Ortis case linked to Vancouver firm that supplied secure cellphones to international criminals

The investigation into top RCMP civilian official Cameron Ortis began with a shadowy, multimillion-dollar Vancouver-based company run by Canadians that sold encrypted cellphones to drug traffickers and money launderers around the world.

The key figures behind Phantom Secure Communications even used modified versions of Canada’s iconic Blackberry devices to help their international criminal clientele evade police.

According to a grand jury indictment filed in the U.S. District Court in the Southern District of California dated June 2017, four of the five key people behind Phantom Secure Communications were Canadian.

Vincent Ramos of Richmond, B.C. was the founder and CEO and American prosecutors said he was also the company’s key administrator.

Cameron Ortis was charged last week with violating Canada’s official secrets act. Documents seen by CBC News say Ortis was in contact with Phantom Secure, a company run by Canadians that supplied encrypted phones to criminals around the world. (Sketch by Laurie Foster-MacLeod for CBC News)

Security documents seen by CBC News say an FBI investigation in 2018 found Ortis had emailed Ramos. It is alleged that Ortis contacted Ramos to offer him “valuable” information.

Ortis was arrested last week on charges under the Security of Information Act.

Pleaded guilty, got nine years

Ramos pleaded guilty in an American court to racketeering conspiracy and was sentenced in May to nine years in prison.

Four of his associates, Canadians Younes Nasri, Michael Gamboa and Christopher Poquiz, and Kim Rodd, who has joint Australian-Thai citizenship, are still being sought by American authorities.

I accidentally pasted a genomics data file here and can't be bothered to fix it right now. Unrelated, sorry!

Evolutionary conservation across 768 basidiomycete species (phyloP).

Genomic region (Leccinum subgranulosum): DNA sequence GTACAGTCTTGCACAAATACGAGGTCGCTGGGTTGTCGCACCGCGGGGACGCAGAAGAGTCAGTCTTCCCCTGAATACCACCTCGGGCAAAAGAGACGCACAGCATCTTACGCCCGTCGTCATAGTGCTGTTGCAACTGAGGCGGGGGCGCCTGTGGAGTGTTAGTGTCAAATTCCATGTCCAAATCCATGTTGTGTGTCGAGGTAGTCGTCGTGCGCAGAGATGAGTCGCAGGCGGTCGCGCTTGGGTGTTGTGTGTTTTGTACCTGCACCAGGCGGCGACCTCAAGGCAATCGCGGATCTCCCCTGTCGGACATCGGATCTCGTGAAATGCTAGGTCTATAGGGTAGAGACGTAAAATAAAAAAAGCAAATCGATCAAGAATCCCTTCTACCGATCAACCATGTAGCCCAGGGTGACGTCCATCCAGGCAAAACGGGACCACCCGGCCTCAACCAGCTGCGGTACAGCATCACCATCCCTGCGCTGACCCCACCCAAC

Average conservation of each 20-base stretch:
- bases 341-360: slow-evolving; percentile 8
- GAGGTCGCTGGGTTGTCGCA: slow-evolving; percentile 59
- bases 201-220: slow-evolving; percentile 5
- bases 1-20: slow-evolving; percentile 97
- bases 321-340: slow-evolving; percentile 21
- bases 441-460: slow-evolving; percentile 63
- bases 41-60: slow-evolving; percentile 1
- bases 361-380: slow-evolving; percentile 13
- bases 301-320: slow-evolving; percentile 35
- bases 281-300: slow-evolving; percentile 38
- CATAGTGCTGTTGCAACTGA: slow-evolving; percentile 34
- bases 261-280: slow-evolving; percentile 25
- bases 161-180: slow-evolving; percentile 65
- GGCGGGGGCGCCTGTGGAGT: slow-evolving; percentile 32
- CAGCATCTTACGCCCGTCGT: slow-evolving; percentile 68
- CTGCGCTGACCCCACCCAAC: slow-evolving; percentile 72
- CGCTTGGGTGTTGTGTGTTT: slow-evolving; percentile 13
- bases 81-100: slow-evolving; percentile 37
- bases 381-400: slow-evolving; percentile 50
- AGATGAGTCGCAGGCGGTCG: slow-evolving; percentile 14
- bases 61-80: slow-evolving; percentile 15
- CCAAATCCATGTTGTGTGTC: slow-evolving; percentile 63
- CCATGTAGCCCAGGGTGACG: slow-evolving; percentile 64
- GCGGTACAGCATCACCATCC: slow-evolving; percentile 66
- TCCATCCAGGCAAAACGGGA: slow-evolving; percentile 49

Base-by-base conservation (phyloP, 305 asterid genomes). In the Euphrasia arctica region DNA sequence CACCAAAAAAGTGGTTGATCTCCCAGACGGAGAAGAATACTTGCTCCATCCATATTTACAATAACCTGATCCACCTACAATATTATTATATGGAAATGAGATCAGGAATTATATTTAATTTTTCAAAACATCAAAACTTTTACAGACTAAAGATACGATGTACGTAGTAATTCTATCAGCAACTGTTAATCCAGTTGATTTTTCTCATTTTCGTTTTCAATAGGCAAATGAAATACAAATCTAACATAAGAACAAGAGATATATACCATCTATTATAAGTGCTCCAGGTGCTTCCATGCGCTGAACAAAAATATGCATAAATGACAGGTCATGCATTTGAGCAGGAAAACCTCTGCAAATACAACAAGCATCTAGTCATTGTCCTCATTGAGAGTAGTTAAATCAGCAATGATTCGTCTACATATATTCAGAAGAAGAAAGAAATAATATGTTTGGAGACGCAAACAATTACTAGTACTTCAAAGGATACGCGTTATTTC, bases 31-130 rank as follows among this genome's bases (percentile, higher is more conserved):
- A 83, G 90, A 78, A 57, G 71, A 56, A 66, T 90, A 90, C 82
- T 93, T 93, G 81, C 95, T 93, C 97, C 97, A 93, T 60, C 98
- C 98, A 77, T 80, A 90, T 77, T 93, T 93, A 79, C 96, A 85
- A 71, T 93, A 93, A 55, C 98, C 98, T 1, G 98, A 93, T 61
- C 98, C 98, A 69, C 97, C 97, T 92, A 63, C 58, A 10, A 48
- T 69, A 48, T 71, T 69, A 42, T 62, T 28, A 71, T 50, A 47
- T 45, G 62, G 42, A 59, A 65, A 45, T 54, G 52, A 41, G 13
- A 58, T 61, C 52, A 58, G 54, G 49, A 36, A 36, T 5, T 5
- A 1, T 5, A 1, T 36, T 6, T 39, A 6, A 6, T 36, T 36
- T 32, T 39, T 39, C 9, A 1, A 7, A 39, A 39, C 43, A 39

The conviction followed a joint investigation by the FBI, the Australian Federal Police and the RCMP that carried out 25 searches in the United States, Australia and Canada.

Police estimate the group made more than $80 million providing international criminals with secure communications systems between 2008 and 2018.

“Phantom Secure’s devices were specifically designed to prevent law enforcement from actively monitoring the communications between members of transnational criminal organizations,” prosecutors wrote in the indictment.

“As part of its services, Phantom Secure guaranteed that messages stored on its devices could be (and would be) remotely deleted by the company if the device was seized by law enforcement or otherwise compromised.”

Modified Blackberry phones

At the heart of the system was Canada’s iconic Blackberry.

Phantom Secure took the Blackberry phones, installed sophisticated encryption software and routed the data through encryption servers located in countries the company believed were unco-operative with law enforcement.

Police estimate that in 2018 there were at least 10,000 Phantom Secure devices in use worldwide, with users paying $4,000 a year for the service.

But not just anyone could buy these phones. Prospective customers had to be vouched for by an existing client, which prosecutors said helped restrict Phantom Secure’s customer base to those who wanted to use the device for criminal activity.

Prosecutors said Phantom Secure maintained its servers in Panama and Hong Kong, using proxy servers to further disguise the location of its servers.

The company helped drug trafficking and money laundering in Australia, Asia, Europe, the United States and Canada, concealing its proceeds through cryptocurrencies like Bitcoin.

Elizabeth Thompson can be reached at elizabeth.thompson@cbc.ca

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